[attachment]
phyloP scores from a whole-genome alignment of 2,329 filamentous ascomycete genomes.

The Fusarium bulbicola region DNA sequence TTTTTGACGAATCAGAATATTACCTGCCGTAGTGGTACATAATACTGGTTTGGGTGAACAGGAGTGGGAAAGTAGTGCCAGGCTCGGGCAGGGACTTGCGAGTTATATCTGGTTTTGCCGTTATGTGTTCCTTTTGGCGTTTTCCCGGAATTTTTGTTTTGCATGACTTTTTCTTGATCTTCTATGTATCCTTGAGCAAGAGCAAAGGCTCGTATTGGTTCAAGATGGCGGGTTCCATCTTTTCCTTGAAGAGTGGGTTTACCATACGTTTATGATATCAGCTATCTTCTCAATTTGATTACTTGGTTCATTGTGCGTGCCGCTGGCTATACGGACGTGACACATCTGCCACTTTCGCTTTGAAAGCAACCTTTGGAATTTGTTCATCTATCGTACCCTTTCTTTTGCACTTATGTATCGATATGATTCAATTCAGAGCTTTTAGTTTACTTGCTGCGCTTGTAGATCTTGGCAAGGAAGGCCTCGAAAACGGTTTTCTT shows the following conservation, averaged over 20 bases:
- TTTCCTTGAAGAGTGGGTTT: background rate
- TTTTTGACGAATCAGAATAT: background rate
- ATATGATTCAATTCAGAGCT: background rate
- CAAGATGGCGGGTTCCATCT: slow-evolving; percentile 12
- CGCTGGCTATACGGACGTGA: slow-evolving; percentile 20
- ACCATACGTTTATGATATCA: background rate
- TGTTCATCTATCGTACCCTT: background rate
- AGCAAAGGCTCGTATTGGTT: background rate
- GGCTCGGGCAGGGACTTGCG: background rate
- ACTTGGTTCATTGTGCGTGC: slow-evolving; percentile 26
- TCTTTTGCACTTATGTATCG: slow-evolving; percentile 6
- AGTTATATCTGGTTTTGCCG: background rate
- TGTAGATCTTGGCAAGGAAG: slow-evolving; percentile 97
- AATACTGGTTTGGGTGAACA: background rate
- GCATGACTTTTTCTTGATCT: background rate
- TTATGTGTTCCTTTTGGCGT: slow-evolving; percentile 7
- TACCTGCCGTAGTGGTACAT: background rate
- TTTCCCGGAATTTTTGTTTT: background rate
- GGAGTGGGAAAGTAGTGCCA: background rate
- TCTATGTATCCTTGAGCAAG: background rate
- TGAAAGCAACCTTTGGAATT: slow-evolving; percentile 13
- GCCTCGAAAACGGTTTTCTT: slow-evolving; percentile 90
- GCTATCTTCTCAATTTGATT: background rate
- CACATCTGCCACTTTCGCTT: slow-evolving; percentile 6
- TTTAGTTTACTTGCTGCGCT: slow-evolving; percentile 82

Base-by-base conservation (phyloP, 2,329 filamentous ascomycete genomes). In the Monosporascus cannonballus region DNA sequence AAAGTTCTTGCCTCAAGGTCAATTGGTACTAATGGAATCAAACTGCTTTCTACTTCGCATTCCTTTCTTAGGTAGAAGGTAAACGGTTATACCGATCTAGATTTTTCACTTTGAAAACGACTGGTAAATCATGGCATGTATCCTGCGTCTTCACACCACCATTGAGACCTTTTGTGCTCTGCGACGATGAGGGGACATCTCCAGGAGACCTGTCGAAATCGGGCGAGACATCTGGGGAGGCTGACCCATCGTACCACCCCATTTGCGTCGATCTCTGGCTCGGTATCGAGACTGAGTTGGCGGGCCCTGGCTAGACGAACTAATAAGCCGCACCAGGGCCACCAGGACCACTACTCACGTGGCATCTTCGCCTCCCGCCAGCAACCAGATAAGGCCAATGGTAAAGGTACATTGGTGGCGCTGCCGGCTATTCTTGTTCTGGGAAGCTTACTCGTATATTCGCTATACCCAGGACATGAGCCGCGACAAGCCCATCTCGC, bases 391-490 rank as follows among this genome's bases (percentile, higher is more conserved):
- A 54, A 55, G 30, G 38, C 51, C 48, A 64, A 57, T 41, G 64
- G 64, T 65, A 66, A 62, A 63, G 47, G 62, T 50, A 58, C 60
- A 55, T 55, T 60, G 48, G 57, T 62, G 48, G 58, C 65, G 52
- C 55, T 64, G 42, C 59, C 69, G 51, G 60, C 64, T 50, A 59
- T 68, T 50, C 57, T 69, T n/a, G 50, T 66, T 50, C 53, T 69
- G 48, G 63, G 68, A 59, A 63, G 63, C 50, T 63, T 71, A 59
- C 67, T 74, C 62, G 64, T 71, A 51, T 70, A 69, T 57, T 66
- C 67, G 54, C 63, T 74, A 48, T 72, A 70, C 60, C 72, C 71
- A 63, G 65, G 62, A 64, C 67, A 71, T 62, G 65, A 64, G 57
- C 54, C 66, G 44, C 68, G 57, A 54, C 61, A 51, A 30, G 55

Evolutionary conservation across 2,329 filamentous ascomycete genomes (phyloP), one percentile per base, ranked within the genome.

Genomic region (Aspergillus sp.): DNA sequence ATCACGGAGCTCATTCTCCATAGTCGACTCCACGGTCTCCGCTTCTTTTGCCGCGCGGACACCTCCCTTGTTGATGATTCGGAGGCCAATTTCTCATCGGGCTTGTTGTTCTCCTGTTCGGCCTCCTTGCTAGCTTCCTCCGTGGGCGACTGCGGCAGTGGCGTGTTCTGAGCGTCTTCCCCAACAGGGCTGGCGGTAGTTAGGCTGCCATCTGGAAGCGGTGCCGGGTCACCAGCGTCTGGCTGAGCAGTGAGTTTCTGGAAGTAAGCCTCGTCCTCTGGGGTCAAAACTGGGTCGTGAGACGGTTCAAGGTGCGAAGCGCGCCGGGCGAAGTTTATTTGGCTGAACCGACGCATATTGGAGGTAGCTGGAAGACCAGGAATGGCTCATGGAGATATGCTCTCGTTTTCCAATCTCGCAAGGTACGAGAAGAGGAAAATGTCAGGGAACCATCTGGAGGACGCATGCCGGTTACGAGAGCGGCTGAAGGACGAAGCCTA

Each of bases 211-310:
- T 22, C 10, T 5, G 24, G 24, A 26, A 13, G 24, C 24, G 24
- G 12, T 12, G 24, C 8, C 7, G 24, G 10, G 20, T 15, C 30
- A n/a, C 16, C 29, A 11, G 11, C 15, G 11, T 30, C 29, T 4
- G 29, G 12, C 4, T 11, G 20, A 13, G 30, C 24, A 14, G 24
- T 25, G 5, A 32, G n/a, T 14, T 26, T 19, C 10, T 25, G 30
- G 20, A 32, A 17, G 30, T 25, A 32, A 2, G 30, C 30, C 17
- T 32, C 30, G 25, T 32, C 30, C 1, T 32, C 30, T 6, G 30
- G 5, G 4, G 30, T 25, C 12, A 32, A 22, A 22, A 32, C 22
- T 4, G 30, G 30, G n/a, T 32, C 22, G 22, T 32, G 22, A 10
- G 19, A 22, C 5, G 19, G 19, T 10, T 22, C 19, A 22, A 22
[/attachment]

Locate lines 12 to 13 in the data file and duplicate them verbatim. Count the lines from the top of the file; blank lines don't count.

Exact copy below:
- ACTTGGTTCATTGTGCGTGC: slow-evolving; percentile 26
- TCTTTTGCACTTATGTATCG: slow-evolving; percentile 6